18 June, 2012

2011 Chawangshop "Yiwu Zhengshan"

Jakub writes the blog known only as "T", which I have been following for some time now.  I wrote recently that Eastern Europe has a thriving pu'ercha "scene", and Jakub is certainly part of that sphere.  He recently sent me a parcel most mighty, crammed with samples of all kinds that I have read about on his blog, and so look forward to comparing notes.

Every self-respecting tea business has to have its own line in pu'er cakes, it seems, and Chawangshop is no exception.

2011 Chawangshong Yiwu

This is not an outfit with which I have any experience, and so a chance to try their own-brand Yiwuzhengshan seems like a good point of first contact.  Some years ago, "YIWUZHENGSHAN" had to be on every successful cake, somewhere on the wrapper.  Now, of course, it's all about the tiny little village from which the leaves derived: your Guafengzhai, your Mannuozhai, &c., &c.  

I rather like the opportunity to go back to this bygone age of Zhengshan.

2011 Chawangshong Yiwu

The leaves are... rather orange.  This may not be obvious from the photograph above.  In the drizzle of the English rain, the prospect of drinking (yet another) orangered cake does not thrill me.  If there is one sign that is correlated most tightly with weakness in an unaged cake, its orange leaves - in those I've tried, at least.  I simply cannot recall the last time that I had an unaged cake that was orange, but which was strong and powerful.

The aroma of the dry leaves is, in keeping my with assumptions, almost absent.  

2011 Chawangshong Yiwu

However, it takes a turn for the better in the cup.  I rather wish I'd thought to take a photograph of the soup itself, which is clean and which has a very fresh, sweet sugariness in the wenxiangbei [aroma cup].  "The charm of a smooth, particularly sweet Yiwu with a silk-like body greets me, and comforts me, on this wet Saturday morning."  My diary.

It is not a powerful, bitter Yiwu, but its silky, soapy sweetness is most enjoyable.  Not much occurs in the throat, it is true, but the gentle sweetness push on for a fair while before fading.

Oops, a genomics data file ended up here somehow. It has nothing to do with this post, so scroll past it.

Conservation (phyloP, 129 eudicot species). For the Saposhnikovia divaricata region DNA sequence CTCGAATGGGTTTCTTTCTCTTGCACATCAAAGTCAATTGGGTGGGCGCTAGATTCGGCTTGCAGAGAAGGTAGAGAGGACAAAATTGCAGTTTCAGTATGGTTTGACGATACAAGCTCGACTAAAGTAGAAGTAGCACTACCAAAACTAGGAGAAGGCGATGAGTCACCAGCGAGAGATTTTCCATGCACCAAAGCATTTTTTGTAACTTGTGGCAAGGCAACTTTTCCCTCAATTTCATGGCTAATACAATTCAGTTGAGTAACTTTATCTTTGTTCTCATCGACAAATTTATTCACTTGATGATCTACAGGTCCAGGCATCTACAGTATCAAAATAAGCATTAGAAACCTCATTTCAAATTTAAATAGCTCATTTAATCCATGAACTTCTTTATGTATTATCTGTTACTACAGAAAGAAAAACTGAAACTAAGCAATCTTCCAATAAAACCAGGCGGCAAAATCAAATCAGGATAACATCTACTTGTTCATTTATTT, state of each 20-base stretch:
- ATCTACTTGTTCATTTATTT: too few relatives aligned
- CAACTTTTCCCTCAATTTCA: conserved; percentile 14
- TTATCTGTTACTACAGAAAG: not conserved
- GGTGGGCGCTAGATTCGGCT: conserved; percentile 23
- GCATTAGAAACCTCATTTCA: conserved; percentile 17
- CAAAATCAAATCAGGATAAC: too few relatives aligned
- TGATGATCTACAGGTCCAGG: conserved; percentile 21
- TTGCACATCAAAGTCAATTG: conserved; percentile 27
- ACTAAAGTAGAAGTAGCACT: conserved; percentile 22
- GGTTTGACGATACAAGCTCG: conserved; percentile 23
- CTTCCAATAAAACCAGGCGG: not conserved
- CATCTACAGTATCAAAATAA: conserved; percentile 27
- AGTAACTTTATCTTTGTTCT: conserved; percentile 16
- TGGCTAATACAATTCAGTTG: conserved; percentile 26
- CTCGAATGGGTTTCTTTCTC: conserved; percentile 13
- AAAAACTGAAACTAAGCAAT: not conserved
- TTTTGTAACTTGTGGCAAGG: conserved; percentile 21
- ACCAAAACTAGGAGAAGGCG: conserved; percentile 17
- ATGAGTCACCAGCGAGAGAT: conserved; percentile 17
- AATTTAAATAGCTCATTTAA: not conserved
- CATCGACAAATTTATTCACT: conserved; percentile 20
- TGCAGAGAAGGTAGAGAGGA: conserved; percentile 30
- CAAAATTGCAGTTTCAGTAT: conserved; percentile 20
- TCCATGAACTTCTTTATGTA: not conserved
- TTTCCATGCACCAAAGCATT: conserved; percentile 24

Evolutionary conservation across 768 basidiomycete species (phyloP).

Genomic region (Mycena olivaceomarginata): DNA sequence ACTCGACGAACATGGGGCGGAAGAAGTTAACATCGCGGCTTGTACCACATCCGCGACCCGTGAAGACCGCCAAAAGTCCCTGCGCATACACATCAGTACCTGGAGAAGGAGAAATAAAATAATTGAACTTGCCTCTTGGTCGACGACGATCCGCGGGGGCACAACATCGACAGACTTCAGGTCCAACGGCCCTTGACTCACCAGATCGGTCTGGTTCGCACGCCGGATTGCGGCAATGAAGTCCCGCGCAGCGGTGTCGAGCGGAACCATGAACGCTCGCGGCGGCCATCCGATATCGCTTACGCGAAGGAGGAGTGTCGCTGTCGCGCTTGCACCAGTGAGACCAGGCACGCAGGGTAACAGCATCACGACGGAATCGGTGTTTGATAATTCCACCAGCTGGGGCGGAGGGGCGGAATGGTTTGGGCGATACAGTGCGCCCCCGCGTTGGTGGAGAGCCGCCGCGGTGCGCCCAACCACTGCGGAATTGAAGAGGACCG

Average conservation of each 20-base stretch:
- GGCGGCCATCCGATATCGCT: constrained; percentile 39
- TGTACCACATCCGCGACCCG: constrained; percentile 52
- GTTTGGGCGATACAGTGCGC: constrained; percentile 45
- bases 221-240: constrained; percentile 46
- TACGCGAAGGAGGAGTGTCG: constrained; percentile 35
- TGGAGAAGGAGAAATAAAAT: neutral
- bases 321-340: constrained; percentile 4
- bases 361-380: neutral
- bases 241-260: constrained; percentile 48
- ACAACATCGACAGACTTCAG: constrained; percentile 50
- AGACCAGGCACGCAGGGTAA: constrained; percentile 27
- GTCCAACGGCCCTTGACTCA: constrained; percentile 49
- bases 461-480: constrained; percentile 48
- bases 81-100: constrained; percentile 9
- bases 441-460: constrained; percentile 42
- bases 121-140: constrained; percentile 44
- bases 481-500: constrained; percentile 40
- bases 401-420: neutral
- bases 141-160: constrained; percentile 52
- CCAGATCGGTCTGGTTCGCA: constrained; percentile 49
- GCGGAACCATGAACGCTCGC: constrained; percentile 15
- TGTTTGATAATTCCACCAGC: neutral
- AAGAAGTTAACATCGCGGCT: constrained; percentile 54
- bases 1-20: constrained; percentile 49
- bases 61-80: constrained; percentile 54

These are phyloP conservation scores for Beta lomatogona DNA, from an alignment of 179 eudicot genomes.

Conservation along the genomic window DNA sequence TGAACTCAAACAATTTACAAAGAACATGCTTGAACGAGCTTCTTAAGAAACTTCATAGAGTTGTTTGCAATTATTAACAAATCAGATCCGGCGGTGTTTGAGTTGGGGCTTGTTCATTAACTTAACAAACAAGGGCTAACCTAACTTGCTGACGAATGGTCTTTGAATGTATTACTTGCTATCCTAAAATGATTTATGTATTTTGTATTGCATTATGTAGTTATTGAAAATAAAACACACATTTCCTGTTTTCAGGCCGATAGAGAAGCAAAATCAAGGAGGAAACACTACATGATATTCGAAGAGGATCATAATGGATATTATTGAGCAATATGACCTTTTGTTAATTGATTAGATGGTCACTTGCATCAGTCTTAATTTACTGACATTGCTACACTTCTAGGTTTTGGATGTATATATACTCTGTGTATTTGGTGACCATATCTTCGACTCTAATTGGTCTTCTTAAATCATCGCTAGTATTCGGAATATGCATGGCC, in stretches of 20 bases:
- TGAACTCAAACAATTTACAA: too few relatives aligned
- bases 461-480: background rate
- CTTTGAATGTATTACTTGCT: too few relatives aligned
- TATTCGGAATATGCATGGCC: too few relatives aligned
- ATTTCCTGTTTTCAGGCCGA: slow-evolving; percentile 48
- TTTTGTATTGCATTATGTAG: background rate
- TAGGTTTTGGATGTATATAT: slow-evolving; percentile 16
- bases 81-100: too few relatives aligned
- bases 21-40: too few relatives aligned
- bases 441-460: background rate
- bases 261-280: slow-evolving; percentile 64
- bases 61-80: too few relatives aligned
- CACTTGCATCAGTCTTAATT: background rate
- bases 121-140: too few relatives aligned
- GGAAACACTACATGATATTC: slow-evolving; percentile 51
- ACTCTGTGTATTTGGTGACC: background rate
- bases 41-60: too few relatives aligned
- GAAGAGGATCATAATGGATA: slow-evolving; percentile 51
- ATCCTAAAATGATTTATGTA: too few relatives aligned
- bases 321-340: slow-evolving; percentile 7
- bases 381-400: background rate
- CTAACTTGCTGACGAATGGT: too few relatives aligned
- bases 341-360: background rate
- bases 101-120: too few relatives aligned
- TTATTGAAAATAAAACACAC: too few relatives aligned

2011 Chawangshong Yiwu
"Yiwuzhengshan", with the shop's red stamp

This cake will not age well, I suspect, because its orange leaves lack any notion of endurance or potency; it would be easy to imagine this wispy cake fading away as the years pass.  However, it is a fun cake for drinking immediately, and, best of all, its price is a respectable $14/200g ($25 / 357 equivalent), which is an honest, unassuming price for an honest, unassuming tea.

A good session.  Not one that I would follow up, but enjoyable due to its silky sweetness.


Jakub Tomek said...

Hello Hobbes
I entirely agree - even though the tea is not mind-blowing when measured absolutely, it performs well for the price... Btw. that's what I appreciate about Chawangshop in general - not going for super-hyper top tea for $200, but concentrating on finding good-very good mid-priced things. I'm looking forward to Chawangshop's Jingmai 2012, looks promising.

Jakub Tomek said...

P.S. Btw., Central Europe is more politically correct I believe :)

Hobbes said...

Dear Jakub,

I totally approve of well-priced tea, and believe that there is quite a market for it. I'm hoping for good things from Chawangshop in 2012.



P.s. if you guys are not Eastern Europe, then who is?! You're in the east! Of Europe! :)

Jakub Tomek said...

Well, Russia, mostly. And Ukraine, Belaruse and so on.

Looking at the map of Europe:

If I use the Western/Eastern discrimination, i.e., cutting Europe in half, we are clearly Western Europe (even most of Slovakia is).

If I use the Western/Central/Eastern discrimination, we are Central.

I think that even if you sort countries from right to left (by centroid) and take the median and call the countries to the left Western and the rest Eastern, we would still be a Western country (certainly if we disregard Vatican, San Marino and Andorra).

Western all the way :)

(I must add that I strongly disapprove of local anti-eastern attitude, as I consider it a marker of common, yet stupid human behavior - once we changed political system, let's spit at the last one as much as we can, so that we support the current one)

Petr Novák said...

For English man almost all Europe is East Europe:)

but back to the cake - The Chawangshop have (or had) also tea from near of Gao Shan Zhai and I do remember it as much more powerful tea (but also more expensive). Yesterday I got samples from this year production: again Yiwu, then Bada, Jingmai...I have surely nice day in front of me:)